In Theatres: 
Mar 09, 2018
Running Time: 
92 minutes

Thoroughbreds is the ambitious directorial debut of writer and director Cory Finley, and on the opposite end of the spectrum it’s also the final film of Anton Yelchin, who tragically died in a freak accident at his home just two weeks after filming. A dark and twisted drama with a hint of comedy sprinkled in, Thoroughbreds ingrains itself in your head and never leaves.


The affluent teen Lily (Anya Taylor-Joy) reluctantly agrees to tutor her old elementary school friend Amanda (Olivia Cooke), who’s been deemed as weird following an incident involving a horse’s death. Lily’s just in it for the money from her parents, however, but the two eventually start to grow on each other although not in any good way. Lily hates her step-father and after learning that Amanda feels no emotions either good or bad, she asks Amanda to help organize a plan to kill him. After recruiting the much older drug dealer Tim (Anton Yelchin), the two girls actually think they have a solid enough strategy to get away with the murder. That is, of course, if everything goes according to plan.


There’s an intimacy with Thoroughbreds that’s difficult to get with other movies in that the majority of the film takes place in Lily’s mansion involving only and handful of characters so you really get to know everyone quite well. I wouldn’t call the relationship between Lily and Amanda a friendship, but more of a fascination with each other. Because Amanda feels no emotions, she just straight up doesn’t care about anything so that frees her to say exactly what is on her mind at all times. This both fascinates and scares Lily, who’s more of your standard snobby teenage girl. Both Anya Taylor-Joy and Olivia Cooke play their roles wonderfully. Cooke’s creepy on the outside as she isn’t afraid to tell Lily how she fakes emotions, like how she can cry on command, to fit in. Yet it’s Taylor-Joy who’s the psychopath in the film as despite her bubbly persona she wants to kill her step-father. It’s her behavior that’s truly disturbing.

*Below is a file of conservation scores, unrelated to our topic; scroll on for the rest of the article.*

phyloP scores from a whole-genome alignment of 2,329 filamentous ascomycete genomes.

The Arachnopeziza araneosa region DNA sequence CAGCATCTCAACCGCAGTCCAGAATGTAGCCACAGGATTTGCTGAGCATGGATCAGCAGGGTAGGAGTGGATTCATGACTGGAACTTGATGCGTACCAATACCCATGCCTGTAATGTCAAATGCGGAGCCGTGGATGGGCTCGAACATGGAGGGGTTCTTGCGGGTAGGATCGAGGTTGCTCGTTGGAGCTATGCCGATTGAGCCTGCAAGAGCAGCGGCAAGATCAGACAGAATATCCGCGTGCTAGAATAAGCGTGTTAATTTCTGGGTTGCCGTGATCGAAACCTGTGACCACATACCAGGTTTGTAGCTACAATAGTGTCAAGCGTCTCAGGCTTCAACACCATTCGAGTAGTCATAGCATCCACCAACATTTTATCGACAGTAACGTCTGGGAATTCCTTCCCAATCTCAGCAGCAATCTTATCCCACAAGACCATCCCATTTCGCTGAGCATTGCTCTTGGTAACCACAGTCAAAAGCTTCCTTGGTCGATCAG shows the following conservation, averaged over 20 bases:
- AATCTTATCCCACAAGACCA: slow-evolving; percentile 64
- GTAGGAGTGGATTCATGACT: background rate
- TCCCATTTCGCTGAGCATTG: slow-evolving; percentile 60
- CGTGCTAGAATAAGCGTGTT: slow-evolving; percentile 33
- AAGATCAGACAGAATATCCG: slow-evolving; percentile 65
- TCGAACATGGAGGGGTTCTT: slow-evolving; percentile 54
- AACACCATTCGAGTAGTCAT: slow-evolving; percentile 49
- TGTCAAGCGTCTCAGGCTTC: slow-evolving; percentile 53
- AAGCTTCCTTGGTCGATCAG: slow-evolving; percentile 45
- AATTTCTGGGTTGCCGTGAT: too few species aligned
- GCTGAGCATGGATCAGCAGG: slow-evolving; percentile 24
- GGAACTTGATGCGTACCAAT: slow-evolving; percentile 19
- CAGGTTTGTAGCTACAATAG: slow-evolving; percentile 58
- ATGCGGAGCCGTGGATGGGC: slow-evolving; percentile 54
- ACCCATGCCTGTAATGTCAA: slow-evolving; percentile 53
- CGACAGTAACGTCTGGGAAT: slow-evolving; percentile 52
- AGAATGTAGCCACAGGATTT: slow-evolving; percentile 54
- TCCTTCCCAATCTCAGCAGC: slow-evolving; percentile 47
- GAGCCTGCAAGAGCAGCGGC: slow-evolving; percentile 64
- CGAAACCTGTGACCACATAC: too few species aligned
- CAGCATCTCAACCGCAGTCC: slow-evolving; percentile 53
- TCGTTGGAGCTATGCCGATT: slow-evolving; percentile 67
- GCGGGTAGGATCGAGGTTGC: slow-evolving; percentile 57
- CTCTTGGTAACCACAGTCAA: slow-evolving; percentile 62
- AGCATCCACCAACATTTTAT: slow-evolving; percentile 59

I loved Anton Yelchin’s performance as well. He’s more over-the-top and his character brings most of the comedy to the film, but you can see that he’s putting everything he has into the role. It’s a wonderful performance, and it only makes me sad that we’ll never see what else he might have done since he was still just at the beginning of what was bound to be an amazing career.


Thoroughbreds is delightfully dark and a fun although disturbing watch at times. The characters are brilliant and the story is constantly evolving. I enjoyed that it didn’t go down the stereotypical route of having Amanda discover that she actually does feel something thanks to Lily. It’s very much Lily’s story, with Amanda and Tim being just a part of it. Cory Finley knocks it out of the park with his debut, and I’m looking forward to seeing whatever he does next.

Matt Rodriguez
Review by Matt Rodriguez
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